The incomparable John Fund has a terrific piece on Massachusetts Governor Mitt Romney in today’s Opinion Journal. Fund notes that the downward momentum of both George “Macaca” Allen and Bill “Judges-Immigration” Frist has created a void for the ridiculously good-looking, charming Romney. Let’s face it; if you’re a woman you think he’s attractive. If you’re a man you wish you were a woman so you could admit he’s hunkalicious.

A slice of Fund:

FRC officials says they invited Mr. McCain to speak, but he declined. But another potential candidate benefited greatly from showing up. Surprisingly, it was Massachusetts’ Gov. Mitt Romney, a Mormon with a Harvard M.B.A who governs the nation’s most liberal state. The 1,800 delegates applauded him frequently during his Friday speech and gave him a standing ovation afterward. Mr. Romney detailed his efforts to block court-imposed same-sex marriage in the Bay State and noted that the liberal Legislature has failed to place a citizen-initiated referendum on the ballot. He excoriated liberals for supporting democracy only when they think that the outcome is a foregone conclusion that favors their views. He certainly picked up fans at the summit. “I believe Mitt Romney may be the only hope social conservatives have in 2008,” says Maggie Gallagher, author of a book defending traditional marriage.

Allow me to take a Q-Tip to my ears and press rewind: “I believe Mitt Romney may be the only hope social conservatives have in 2008.”

That’s a huge step in the right direction for the Stormin’ Mormon from Mass. Just six months ago there were whispers that he had zero chance of wooing evangelicals. Maggie is just one, of course, but she could represent the tipping point Mitt needs to find success in the south.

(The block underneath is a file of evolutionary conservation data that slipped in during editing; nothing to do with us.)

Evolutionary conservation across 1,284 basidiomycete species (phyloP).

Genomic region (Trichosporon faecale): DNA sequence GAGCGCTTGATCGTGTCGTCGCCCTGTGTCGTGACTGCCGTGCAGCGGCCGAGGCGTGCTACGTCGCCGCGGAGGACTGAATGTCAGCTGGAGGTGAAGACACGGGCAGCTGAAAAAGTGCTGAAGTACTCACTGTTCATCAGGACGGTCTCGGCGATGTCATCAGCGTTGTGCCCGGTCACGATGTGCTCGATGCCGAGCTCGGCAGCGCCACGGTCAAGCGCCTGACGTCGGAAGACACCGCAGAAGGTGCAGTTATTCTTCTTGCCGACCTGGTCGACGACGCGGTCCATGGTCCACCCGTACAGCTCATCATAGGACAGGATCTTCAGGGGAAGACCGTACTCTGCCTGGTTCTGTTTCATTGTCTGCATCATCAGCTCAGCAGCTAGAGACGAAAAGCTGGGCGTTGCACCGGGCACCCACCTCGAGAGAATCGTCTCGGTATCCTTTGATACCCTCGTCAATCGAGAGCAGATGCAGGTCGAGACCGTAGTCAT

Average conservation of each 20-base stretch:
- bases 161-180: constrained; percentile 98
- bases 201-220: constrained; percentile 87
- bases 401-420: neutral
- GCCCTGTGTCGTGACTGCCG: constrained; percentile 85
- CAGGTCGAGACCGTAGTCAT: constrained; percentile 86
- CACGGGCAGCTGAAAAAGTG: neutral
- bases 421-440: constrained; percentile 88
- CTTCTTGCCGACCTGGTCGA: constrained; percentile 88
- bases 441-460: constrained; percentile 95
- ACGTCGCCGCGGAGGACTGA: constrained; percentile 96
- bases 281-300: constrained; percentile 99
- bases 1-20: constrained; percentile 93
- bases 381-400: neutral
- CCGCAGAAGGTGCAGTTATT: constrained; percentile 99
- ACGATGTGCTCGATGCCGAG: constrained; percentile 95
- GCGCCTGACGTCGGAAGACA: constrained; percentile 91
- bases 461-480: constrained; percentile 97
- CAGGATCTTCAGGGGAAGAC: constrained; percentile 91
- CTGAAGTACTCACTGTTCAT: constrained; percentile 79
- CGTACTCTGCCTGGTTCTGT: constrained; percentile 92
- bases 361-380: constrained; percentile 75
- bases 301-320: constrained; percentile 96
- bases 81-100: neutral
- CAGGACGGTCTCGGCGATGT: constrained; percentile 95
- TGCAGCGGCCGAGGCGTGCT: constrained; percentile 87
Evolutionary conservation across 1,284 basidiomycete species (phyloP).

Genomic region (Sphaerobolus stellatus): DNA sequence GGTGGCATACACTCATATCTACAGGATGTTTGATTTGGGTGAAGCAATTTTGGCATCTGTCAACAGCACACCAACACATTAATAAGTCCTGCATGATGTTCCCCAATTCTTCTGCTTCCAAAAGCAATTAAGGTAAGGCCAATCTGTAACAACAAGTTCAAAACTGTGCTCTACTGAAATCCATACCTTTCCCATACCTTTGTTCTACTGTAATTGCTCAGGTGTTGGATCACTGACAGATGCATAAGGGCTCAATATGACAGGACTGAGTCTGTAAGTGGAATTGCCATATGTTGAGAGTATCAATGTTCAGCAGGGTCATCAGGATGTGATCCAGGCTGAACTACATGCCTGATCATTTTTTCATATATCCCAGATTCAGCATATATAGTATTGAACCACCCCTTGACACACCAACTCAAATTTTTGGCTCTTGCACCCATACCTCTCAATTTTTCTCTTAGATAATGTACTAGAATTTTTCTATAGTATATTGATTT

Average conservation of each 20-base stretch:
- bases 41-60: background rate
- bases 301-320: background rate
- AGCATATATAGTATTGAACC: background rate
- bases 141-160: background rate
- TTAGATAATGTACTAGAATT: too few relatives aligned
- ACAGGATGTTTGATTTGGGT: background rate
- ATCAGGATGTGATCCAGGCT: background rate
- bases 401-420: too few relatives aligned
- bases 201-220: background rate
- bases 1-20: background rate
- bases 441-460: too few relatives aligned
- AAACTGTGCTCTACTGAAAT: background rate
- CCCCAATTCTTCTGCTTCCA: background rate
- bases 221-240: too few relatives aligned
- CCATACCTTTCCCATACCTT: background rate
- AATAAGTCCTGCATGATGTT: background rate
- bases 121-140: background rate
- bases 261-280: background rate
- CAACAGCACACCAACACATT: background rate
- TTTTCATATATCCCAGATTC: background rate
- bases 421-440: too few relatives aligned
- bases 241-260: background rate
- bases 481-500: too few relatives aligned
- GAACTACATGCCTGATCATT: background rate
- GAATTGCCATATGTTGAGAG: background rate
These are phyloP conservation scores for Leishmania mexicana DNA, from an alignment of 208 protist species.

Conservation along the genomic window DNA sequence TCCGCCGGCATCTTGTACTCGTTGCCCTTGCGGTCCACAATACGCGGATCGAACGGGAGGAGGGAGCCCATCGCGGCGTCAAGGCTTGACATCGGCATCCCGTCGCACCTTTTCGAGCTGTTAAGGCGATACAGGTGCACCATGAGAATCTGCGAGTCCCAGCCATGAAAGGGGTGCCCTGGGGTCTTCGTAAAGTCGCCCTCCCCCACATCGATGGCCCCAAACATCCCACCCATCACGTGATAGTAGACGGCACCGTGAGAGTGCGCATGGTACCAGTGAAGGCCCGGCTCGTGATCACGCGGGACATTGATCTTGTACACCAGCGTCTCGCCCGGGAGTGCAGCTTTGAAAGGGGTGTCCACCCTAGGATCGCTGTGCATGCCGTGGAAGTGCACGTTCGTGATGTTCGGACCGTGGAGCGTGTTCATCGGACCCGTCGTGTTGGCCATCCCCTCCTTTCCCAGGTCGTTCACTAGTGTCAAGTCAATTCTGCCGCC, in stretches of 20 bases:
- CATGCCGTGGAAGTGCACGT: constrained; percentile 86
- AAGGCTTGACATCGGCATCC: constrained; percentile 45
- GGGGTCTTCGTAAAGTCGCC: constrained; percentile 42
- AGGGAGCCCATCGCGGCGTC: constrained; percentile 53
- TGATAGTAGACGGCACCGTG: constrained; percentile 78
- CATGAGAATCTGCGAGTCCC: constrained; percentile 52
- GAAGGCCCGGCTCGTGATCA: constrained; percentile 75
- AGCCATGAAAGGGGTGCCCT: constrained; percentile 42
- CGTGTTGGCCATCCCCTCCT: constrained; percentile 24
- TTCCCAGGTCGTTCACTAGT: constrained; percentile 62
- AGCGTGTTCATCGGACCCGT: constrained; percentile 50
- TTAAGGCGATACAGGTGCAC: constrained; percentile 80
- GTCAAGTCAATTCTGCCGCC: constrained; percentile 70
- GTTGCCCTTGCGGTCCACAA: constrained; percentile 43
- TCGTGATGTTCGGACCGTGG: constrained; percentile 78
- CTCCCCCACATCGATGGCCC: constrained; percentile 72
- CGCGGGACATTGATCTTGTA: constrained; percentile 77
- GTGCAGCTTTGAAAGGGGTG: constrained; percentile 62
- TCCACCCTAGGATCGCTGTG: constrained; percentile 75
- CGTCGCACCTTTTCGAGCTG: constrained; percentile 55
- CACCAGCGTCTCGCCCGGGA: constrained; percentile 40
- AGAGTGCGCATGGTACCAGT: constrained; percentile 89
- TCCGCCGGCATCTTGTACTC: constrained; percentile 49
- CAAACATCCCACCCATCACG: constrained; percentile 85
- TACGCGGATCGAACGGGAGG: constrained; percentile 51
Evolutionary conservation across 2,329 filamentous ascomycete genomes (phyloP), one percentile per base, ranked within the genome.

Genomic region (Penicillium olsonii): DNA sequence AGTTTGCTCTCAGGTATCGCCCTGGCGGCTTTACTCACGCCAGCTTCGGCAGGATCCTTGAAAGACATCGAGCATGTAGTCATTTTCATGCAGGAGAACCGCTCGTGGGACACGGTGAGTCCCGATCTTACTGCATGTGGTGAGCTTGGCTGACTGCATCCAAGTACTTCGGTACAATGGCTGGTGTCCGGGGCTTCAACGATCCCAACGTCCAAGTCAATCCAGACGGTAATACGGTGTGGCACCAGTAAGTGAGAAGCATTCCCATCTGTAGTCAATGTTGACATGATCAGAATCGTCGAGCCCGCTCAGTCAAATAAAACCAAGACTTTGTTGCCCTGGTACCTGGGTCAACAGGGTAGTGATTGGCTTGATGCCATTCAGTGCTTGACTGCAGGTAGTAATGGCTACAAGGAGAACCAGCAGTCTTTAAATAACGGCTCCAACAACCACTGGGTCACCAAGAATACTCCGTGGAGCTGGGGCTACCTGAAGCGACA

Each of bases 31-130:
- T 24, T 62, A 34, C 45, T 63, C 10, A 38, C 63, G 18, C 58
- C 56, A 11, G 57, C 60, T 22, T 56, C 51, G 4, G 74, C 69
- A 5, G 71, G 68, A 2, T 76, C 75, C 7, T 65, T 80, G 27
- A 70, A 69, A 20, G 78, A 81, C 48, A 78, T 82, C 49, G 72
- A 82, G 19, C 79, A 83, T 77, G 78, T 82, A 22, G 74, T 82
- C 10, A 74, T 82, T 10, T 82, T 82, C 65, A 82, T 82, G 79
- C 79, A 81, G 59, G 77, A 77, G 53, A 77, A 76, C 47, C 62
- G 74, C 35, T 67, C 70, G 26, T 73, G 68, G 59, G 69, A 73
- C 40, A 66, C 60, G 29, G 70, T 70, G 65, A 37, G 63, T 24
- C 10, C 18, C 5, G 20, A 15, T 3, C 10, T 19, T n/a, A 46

One more tidbit:

But sniping from his home state isn’t the greatest challenge facing Mr. Romney. While he is well known in the early primary state of New Hampshire, he still has scant organization in Iowa, which will vote before New Hampshire. Reporters will continue to dog him over his position on abortion. Mr. Romney says he is now “very firmly pro-life” after having frequently expressed pro-choice views. Last year, Mike Murphy, a strategist for his 2002 governor’s race, raised further questions when he told National Review that, all along, Mr. Romney has been “a pro-life Mormon faking it as a pro-choice friendly.” Mr. Romney said Mr. Murphy was speaking only for himself.

But Mr. Romney also has many advantages. He is perhaps the only candidate who can plausibly claim a base in several states. He has a contributor base in Massachusetts; a large reservoir of political goodwill in Michigan, where he was born and his father served as governor in the 1960s; and the loyalty of many Mormons in Utah and neighboring states. He has a built-in corps of volunteers and contributors in any state where Mormons, the fastest-growing religion in America, have a real presence.

Fund must be keeping an eye on PD’s 2008 Power Rankings. We’ve got Romney on the rise, though still behind Maverick McCain, and Allen and Frist dropping like a Paris Hilton album.

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